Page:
Improving Education

This week I want to talk about my Economics of Education class. Derek Neal, a distinguished researcher in the Economics Department at UChicago, teaches the class. The class has been supremely interesting and has been structured as follows (in Professor Neal’s words): why schools are shitty, why attempts at making them less shitty have been unsuccessful, and how to actually make them less shitty. I’m going to tell you about Professor Neal’s idea to actually make schools less shitty – which is (unsurprisingly) actually a really, really great idea.

Public schools are generally structured in the following way: teachers are hired, paid a salary, and that salary increases as they spend more years teaching – older, more experienced teachers are valued in this system, and also teachers who go to get a Masters in Education (a degree that Professor Neal regards as a complete farce) are given a salary raise. Attempts to improve this structure such as NCLB (No Child Left Behind) and various other programs that institute performance–based pay have improved average student achievement but have actually not been ideal in terms of incentivizing teachers to give sufficient attention to each of their students. These programs make schools set proficiency standards, and teachers are paid based on how many of their students reached the standards. This incentivized teachers to completely ignore students who either 1. had no hope of reaching the standards and 2. had little risk of falling below the standard.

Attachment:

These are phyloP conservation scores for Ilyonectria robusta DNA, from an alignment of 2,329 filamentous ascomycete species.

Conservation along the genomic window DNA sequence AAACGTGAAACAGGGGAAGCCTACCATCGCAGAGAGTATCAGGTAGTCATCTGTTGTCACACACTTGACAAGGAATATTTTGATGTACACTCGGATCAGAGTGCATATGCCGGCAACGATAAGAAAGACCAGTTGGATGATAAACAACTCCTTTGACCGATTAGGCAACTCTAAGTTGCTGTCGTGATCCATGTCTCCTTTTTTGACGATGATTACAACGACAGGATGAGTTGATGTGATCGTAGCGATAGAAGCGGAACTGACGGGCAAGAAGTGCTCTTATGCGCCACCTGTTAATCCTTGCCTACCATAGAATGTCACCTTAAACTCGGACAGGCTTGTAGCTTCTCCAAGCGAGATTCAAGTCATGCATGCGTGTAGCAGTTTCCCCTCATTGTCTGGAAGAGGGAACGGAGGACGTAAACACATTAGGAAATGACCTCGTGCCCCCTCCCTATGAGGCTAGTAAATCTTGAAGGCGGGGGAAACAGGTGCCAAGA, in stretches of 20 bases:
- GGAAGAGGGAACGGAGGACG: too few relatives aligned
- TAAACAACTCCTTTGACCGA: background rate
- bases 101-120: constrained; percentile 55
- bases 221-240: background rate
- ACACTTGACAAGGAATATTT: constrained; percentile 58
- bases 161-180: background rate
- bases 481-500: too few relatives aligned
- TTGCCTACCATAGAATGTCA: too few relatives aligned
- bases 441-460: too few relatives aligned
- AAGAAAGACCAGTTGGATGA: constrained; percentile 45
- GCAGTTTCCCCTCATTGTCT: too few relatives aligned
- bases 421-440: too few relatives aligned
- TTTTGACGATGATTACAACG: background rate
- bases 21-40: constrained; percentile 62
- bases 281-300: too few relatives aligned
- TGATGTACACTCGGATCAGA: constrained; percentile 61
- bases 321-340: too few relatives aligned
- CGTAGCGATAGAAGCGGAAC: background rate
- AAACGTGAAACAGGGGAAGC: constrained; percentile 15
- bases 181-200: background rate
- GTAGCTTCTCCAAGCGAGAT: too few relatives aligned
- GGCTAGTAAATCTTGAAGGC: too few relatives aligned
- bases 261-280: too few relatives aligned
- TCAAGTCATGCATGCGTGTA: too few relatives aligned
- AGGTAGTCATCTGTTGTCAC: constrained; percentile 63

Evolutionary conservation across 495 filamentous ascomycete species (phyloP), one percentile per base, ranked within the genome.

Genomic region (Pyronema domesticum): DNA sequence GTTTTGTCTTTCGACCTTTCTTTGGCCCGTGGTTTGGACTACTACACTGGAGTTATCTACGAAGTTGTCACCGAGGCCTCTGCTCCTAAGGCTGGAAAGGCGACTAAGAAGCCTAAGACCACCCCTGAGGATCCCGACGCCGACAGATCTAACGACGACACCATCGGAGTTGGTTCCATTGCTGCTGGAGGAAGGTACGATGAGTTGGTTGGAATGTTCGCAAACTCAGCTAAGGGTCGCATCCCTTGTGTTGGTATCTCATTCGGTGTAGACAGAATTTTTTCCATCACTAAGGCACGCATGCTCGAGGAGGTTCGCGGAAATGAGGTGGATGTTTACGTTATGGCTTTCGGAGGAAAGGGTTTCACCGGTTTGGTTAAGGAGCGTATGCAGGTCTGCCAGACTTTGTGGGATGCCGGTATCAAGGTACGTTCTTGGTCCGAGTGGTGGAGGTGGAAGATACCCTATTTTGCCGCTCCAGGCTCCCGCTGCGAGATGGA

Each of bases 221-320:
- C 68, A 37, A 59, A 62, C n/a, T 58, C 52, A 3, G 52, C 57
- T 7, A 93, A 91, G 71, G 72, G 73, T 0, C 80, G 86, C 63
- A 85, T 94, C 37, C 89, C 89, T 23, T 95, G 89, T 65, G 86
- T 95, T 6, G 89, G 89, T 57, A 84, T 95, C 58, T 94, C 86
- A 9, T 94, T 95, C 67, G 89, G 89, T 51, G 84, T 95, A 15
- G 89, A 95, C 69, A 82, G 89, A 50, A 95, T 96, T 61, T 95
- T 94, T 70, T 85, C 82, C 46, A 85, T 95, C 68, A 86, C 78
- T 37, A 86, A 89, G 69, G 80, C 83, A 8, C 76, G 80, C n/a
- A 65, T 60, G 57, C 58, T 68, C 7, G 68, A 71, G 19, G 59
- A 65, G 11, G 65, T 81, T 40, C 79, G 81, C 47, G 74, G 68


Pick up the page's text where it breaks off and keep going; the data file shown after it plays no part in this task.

Professor Neal proposes what he calls relative performance pay that would solve these misaligned incentives. In this structure, students are categorized based on their initial proficiency levels. Teachers of these students are then given performance pay based on how many of their students performed better than other students that started at the same initial level. Thus, rather than teachers competing against an arbitrary proficiency standard, they are competing against each other. And student 1 who starts the year at a rock-bottom proficiency level is just as important to the teacher (pay incentives-wise) as student 2 who starts the year in the top percentile of proficiency. The purpose of this competition is not to find out who the winners and losers are, but to induce the right kind of effort from every teacher towards every student in their classroom. As long as the teachers believe they are in a fair competition, they will give the optimal level of effort and incentives will be aligned.

Be sure to understand that I have condensed an enormous amount of literature and detailed research on these topics into less than 500 words, so obviously the picture I have presented is largely incomplete. Nonetheless, the general themes discussed here are at the heart of the cutting edge of education economics research.